After a yearlong hiatus, an iconic work of public art — along with the artist who created it — will return to the University of Michigan’s Central Campus next week.
Mark di Suvero’s 53-foot high, 21,220-pound steel sculpture “Orion” will be reinstalled in front of the U-M Museum of Art on Tuesday.
A day later, the internationally renowned artist will participate in a public conversation with UMMA Director Christina Olsen, where they will discuss the significant role that public art plays on a university campus.
“Mark di Suvero is one of last living abstract expressionist artists, and arguably the most important 20th-century American sculptor of outdoor, public art,” Olsen said. “An opportunity to hear from him is a rare occurrence, especially with one so steeped in the concerns of our present social, political and environmental debates.”
“Making art public: A conversation with Mark di Suvero and Christina Olsen” will take place from 5-6 p.m. Wednesday at UMMA. The event is free and open to the public. President Mark Schlissel will welcome di Suvero, who will receive an honorary Doctor of Fine Arts degree at Spring Commencement on May 4.
According to Olsen, who also chairs the U-M President’s Advisory Committee on Public Art, di Suvero’s visit is part of a “reimagining” of U-M’s public art program.
“This is a moment for the community to come to together to hear about and discuss what the impact of a collection like U-M’s can have on the future of the university and the world,” she said.
Initially exhibited at Chicago’s Millennium Park, di Suvero’s “Orion” (2006) first arrived at UMMA as a long-term loan in 2008, helping to celebrate the museum’s then-new Maxine and Stuart Frankel and the Frankel Family Wing.
In April 2018, it was removed in preparation for stormwater system repairs on UMMA’s grounds, which provided an opportunity to send the sculpture back to the artist’s studio in New York for some conservation and a fresh coat of vibrant orange-red paint.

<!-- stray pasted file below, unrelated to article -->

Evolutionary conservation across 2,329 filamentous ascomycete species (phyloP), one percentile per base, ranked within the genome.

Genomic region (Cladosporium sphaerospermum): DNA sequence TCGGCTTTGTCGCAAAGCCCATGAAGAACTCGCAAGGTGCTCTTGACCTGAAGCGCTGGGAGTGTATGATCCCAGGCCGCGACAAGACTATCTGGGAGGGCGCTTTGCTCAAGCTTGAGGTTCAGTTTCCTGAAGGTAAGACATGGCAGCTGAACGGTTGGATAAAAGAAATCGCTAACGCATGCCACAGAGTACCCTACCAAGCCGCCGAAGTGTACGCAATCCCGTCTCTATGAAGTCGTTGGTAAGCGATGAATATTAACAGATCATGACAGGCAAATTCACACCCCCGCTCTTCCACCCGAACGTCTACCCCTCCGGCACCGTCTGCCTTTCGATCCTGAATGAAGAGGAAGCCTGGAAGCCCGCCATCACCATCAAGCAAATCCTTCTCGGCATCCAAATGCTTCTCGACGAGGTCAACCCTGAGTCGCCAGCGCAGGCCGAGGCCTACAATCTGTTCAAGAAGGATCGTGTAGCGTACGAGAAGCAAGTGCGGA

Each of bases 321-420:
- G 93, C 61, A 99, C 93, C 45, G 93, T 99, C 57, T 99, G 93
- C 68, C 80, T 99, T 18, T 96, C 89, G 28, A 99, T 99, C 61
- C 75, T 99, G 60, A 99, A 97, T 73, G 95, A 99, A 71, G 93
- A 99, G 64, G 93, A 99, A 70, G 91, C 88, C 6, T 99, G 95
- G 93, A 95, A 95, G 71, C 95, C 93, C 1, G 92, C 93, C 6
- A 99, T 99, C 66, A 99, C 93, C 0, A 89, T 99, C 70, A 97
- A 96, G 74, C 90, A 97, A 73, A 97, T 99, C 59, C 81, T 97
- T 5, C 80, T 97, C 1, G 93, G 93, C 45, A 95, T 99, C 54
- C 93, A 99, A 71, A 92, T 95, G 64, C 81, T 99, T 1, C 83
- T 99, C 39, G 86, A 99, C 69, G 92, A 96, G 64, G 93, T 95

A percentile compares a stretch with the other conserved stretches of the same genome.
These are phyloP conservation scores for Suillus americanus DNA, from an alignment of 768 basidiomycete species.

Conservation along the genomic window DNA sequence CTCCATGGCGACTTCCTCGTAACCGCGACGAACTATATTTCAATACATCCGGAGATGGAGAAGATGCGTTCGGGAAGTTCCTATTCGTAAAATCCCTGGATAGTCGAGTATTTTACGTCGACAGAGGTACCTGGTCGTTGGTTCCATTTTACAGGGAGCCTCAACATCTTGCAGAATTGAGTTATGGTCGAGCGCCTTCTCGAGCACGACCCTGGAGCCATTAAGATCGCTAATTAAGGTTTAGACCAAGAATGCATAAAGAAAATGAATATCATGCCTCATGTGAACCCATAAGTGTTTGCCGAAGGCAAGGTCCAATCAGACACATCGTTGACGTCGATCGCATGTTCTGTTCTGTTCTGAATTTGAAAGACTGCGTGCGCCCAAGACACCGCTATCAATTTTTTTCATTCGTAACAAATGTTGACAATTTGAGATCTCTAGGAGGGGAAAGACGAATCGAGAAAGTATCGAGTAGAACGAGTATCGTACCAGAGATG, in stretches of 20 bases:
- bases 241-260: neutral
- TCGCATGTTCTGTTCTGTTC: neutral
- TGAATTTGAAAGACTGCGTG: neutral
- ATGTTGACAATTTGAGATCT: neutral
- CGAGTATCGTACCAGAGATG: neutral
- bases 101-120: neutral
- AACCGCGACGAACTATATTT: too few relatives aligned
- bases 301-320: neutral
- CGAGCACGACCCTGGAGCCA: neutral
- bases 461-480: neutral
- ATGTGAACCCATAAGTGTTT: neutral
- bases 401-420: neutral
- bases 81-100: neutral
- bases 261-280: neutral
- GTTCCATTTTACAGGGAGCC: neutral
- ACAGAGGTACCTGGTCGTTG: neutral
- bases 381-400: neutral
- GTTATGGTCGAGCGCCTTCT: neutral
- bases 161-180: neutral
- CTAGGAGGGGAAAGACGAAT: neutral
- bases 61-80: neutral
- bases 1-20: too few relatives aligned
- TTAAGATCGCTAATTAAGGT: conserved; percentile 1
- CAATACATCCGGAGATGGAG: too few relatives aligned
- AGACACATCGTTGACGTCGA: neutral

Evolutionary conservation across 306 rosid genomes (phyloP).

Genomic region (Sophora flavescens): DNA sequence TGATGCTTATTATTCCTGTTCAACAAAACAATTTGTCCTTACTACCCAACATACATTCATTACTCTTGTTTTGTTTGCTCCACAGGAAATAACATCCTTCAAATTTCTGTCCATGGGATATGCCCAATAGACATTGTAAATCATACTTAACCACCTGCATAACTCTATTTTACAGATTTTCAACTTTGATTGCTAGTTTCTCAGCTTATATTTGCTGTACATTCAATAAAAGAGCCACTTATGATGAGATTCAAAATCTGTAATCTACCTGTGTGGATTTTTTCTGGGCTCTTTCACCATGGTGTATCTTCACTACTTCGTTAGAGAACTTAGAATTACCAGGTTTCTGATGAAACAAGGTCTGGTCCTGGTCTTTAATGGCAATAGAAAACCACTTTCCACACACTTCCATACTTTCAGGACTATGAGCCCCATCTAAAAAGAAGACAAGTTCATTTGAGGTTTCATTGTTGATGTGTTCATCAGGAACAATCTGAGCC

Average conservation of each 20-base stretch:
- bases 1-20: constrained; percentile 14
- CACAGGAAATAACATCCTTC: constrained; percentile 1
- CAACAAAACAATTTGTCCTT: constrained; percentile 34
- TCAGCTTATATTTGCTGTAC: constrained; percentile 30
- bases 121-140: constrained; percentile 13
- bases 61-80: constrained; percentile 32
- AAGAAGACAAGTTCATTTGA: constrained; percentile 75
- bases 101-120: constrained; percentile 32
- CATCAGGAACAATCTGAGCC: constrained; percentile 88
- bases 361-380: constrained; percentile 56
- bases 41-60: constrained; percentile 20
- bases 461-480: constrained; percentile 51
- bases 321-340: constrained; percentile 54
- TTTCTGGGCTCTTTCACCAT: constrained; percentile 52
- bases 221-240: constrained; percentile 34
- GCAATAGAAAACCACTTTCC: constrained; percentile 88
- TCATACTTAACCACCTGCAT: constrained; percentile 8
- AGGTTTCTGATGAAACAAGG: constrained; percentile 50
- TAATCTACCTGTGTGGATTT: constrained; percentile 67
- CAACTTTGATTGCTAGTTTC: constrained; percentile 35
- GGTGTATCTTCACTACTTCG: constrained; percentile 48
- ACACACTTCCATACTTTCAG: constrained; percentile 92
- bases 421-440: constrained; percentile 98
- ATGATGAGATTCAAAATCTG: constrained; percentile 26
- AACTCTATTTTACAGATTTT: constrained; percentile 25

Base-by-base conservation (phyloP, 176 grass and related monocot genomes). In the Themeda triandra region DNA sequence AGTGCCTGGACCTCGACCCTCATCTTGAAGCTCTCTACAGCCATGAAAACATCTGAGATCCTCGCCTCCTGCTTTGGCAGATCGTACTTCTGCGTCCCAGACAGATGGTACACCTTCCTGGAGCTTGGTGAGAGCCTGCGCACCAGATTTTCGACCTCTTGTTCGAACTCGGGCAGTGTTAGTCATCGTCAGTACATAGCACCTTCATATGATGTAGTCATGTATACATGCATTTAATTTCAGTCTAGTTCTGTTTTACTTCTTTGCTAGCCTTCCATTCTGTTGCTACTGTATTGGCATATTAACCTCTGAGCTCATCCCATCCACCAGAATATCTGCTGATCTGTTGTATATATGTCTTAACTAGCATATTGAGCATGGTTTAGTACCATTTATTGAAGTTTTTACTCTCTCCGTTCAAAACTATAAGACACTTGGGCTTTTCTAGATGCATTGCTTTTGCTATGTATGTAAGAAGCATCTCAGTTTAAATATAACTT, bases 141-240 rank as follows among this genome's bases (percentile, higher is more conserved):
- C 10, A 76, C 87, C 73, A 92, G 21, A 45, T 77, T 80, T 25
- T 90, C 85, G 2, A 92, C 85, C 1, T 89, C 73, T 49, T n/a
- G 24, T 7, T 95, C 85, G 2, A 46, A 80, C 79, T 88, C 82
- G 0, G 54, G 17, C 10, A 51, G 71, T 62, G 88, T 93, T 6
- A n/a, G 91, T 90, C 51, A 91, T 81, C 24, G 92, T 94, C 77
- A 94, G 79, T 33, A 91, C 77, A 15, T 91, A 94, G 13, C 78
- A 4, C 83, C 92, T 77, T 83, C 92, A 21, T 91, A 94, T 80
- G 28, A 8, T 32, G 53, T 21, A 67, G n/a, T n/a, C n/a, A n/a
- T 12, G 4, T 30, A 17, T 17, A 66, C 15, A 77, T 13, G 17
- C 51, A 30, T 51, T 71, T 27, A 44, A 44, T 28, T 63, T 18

The reinstallation will begin at 8 a.m. Tuesday in front of the museum.
The sculpture, which has become an Ann Arbor landmark in recent years, is one of two of massive steel di Suvero works that welcome visitors to UMMA. “Shang” (1984-85) is a kinetic sculpture that invites passersby to “swing” on its suspended platform.
Born in Shanghai in 1933, di Suvero immigrated to the United States in 1941 and received a bachelor’s degree in philosophy from the University of California, Berkeley. His honors include a Lifetime Achievement in Contemporary Sculpture Award from the International Sculpture Center in 2000 and a National Medal of Arts in 2010.
UMMA’s “In Conversation” program is co-sponsored by the University of Michigan President’s Advisory Committee on Public Art.
“Orion,” I guess I can see that now. I always assumed it was just some scrap metal someone painted and called “art.”
As a professional astronomer, and as a former amateur astronomer, I saw it immediately. I’m very glad it’s coming back.